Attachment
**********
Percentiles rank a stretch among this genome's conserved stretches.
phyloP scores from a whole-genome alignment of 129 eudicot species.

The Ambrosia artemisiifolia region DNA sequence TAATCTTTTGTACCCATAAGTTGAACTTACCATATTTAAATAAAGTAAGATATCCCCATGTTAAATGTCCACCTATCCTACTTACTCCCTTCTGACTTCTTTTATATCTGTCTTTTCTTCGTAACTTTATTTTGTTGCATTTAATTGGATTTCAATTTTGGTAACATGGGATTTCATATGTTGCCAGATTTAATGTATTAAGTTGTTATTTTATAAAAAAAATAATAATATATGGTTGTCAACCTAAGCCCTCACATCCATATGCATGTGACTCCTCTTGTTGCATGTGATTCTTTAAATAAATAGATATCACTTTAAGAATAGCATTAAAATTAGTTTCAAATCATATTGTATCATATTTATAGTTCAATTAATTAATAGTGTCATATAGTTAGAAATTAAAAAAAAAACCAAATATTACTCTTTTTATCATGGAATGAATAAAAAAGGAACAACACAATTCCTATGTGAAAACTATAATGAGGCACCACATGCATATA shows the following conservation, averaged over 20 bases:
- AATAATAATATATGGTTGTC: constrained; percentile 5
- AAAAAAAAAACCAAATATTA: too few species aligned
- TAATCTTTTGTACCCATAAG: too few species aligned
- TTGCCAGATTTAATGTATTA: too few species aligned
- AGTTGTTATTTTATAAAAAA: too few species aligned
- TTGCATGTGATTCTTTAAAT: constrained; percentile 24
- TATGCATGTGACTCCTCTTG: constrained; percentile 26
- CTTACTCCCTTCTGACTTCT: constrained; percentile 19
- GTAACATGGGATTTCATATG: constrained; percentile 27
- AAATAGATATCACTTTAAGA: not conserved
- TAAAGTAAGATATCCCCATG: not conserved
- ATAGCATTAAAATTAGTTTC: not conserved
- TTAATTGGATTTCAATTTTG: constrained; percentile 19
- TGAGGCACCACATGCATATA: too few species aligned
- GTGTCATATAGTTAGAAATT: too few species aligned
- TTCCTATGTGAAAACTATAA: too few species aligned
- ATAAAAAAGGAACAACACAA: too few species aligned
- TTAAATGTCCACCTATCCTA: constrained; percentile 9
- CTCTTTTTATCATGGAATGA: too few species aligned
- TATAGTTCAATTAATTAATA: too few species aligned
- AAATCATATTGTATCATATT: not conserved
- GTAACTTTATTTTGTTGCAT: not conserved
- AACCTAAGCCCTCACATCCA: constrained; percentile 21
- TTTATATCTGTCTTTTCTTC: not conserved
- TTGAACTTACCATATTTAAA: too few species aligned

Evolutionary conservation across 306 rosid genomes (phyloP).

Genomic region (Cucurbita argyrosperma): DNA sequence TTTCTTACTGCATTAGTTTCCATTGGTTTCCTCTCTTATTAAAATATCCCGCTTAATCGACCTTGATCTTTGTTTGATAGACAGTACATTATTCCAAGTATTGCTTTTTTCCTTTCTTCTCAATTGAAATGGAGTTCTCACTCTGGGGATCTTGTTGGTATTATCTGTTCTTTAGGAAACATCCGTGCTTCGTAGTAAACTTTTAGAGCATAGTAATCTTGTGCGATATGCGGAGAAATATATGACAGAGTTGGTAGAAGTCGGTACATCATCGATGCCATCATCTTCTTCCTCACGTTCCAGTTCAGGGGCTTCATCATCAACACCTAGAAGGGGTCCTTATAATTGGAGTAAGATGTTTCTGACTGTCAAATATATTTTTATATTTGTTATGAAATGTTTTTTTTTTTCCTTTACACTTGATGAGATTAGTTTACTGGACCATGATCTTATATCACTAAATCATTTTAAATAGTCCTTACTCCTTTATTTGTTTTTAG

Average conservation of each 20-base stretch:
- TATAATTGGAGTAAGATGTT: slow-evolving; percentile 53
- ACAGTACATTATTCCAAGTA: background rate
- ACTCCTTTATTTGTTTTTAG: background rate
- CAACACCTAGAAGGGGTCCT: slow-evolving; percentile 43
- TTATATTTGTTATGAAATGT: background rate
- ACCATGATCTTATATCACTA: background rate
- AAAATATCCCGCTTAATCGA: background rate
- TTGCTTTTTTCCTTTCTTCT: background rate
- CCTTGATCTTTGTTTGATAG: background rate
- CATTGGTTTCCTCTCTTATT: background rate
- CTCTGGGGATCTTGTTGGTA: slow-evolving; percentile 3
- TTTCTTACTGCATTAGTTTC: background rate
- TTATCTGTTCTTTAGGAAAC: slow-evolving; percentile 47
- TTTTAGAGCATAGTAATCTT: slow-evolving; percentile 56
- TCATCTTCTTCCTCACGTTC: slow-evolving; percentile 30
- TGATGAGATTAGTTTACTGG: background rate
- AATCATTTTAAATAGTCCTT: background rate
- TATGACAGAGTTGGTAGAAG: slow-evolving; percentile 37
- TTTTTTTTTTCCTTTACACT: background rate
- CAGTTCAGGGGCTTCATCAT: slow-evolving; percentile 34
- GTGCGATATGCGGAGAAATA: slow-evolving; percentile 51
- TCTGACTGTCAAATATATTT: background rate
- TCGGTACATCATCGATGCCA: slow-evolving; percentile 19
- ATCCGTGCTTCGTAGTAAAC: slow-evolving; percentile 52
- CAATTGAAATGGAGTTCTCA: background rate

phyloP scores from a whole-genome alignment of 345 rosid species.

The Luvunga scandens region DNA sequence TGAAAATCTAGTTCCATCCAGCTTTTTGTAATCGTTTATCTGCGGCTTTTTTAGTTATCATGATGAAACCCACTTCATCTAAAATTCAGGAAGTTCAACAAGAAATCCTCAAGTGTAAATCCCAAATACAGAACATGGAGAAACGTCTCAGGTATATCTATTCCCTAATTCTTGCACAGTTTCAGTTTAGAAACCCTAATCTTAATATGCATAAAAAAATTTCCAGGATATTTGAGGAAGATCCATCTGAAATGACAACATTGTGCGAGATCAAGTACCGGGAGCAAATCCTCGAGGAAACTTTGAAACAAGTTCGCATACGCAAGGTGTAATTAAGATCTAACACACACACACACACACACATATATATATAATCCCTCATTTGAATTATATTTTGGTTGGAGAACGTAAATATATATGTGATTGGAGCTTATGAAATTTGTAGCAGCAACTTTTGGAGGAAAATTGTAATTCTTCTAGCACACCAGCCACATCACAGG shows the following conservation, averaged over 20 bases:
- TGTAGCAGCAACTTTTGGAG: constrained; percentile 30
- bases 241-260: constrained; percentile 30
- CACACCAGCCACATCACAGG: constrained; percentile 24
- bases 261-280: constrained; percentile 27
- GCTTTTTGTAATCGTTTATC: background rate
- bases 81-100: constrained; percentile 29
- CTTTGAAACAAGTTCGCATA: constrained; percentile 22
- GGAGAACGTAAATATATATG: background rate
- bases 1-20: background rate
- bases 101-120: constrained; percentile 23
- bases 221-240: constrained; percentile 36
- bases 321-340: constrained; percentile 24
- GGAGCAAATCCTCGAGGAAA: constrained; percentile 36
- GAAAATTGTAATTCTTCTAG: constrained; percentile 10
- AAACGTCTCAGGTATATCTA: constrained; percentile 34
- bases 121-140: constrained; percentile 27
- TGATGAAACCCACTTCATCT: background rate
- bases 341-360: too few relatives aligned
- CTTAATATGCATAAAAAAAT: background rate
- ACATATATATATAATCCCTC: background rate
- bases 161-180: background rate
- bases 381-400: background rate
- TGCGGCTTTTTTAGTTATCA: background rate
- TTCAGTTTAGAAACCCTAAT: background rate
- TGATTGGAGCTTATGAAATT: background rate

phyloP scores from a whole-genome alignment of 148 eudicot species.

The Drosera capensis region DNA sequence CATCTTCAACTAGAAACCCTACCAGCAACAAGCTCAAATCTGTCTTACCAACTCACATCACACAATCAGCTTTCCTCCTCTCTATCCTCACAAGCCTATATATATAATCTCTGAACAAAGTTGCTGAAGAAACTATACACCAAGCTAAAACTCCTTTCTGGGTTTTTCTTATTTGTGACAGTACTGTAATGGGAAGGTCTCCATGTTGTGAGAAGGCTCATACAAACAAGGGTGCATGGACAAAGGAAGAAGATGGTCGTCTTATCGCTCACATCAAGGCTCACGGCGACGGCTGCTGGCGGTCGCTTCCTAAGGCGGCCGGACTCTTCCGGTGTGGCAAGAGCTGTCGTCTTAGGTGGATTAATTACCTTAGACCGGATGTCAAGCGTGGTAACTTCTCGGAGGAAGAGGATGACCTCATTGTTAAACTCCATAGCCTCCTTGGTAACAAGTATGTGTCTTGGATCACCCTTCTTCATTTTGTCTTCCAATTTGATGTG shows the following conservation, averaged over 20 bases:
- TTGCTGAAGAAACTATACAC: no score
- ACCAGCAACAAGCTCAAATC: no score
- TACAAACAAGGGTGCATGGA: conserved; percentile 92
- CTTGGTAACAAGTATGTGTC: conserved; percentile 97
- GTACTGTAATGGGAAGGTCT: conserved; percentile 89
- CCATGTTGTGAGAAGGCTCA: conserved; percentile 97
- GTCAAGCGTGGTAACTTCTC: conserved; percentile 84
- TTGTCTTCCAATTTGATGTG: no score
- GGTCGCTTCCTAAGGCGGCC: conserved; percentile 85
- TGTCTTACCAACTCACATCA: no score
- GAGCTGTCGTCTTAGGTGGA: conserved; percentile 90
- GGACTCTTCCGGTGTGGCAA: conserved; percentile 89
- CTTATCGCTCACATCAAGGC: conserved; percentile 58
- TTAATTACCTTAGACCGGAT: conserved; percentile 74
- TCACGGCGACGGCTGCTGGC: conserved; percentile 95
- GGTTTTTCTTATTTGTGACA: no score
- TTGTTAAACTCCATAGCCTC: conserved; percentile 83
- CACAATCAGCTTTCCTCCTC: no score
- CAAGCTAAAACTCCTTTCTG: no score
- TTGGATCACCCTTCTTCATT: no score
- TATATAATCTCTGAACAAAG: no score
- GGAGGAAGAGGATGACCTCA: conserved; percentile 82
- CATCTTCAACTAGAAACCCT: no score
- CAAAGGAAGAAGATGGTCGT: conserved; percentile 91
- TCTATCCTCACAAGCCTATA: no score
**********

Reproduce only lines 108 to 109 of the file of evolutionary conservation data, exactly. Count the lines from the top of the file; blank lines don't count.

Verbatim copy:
- CATCTTCAACTAGAAACCCT: no score
- CAAAGGAAGAAGATGGTCGT: conserved; percentile 91